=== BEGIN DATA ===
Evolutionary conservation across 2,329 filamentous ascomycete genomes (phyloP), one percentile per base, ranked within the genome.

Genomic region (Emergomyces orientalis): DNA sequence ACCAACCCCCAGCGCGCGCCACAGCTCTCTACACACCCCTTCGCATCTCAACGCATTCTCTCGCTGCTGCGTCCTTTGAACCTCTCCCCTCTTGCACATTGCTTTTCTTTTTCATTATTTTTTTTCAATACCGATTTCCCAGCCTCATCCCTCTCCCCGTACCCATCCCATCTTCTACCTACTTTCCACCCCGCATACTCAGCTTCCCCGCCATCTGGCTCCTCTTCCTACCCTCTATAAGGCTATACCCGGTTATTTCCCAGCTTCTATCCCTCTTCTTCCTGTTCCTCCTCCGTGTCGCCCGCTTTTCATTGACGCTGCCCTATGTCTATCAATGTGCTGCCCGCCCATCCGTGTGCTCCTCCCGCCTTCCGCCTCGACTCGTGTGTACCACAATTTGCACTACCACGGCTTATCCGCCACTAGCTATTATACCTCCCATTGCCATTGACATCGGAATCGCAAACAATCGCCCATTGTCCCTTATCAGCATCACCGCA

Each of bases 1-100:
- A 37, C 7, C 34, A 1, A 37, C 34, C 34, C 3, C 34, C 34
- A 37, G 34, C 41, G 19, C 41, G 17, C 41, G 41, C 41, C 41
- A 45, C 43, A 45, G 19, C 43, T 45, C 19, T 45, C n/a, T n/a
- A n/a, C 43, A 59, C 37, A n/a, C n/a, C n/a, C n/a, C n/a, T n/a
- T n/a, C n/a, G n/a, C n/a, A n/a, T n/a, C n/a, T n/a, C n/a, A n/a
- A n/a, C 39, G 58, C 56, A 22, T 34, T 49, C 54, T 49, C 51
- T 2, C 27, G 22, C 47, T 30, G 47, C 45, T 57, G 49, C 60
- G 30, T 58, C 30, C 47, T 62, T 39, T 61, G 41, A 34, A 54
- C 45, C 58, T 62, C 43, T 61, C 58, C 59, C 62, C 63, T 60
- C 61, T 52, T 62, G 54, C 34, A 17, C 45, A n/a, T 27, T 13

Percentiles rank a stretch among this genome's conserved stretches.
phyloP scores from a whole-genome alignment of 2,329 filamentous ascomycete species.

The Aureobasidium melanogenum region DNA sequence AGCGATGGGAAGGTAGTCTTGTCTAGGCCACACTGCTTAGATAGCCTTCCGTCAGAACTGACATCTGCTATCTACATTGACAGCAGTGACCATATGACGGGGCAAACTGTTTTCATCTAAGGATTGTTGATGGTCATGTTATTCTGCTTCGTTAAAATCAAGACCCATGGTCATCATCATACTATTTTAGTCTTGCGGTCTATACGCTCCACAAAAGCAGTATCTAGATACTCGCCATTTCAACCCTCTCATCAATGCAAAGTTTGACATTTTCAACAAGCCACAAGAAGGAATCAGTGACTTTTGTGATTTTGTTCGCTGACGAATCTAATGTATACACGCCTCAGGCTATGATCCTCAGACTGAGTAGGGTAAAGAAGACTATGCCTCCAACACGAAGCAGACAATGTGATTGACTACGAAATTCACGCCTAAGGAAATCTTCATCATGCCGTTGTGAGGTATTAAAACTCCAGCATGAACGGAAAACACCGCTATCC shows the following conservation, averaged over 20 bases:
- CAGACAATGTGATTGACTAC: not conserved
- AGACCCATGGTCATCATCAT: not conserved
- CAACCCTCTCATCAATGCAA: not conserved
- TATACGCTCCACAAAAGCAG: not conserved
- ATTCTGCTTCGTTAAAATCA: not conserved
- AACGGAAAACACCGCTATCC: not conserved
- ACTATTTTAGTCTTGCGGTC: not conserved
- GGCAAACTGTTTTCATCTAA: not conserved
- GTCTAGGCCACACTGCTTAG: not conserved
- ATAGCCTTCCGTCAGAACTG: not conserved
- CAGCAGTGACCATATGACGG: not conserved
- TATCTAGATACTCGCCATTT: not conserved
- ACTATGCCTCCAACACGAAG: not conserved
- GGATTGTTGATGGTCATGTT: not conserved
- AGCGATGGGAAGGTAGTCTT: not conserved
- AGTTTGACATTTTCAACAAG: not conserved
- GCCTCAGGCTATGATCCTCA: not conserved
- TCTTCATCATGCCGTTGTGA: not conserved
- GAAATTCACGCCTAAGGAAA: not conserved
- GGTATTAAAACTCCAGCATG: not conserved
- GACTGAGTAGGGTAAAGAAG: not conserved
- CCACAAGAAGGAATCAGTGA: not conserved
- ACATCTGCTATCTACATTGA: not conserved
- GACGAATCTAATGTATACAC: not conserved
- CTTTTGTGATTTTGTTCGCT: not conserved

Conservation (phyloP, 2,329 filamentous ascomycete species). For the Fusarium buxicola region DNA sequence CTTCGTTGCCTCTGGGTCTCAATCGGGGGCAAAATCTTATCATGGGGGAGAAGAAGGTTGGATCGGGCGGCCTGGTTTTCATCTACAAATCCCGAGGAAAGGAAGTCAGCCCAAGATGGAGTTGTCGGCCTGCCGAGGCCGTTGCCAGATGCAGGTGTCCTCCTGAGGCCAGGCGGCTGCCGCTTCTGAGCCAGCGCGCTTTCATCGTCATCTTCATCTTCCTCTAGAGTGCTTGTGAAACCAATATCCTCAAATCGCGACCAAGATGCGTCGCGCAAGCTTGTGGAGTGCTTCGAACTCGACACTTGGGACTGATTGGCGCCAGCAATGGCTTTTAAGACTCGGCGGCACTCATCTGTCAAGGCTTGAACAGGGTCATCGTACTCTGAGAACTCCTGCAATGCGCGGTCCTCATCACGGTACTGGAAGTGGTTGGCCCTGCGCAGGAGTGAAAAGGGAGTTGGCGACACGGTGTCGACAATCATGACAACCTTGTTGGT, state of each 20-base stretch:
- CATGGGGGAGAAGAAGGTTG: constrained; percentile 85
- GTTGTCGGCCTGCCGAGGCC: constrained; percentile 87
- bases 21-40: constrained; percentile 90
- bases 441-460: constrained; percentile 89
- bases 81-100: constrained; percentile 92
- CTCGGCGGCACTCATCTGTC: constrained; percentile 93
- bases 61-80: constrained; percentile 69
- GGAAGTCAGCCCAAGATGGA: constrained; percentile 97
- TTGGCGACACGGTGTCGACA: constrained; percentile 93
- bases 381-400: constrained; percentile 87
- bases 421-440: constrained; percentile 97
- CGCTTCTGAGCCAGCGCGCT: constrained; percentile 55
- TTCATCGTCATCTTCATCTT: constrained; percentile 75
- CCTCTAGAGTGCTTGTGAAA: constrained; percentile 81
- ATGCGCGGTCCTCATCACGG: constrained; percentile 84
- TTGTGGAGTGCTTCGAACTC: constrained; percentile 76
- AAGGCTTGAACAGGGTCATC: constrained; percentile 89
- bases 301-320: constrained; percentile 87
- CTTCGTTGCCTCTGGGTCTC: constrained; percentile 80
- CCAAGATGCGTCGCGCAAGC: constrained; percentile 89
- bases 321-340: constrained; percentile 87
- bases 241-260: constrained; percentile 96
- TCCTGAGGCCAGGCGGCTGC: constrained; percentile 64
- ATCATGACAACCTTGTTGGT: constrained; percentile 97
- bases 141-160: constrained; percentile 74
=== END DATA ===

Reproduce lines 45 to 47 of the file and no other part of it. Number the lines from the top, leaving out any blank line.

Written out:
- bases 21-40: constrained; percentile 90
- bases 441-460: constrained; percentile 89
- bases 81-100: constrained; percentile 92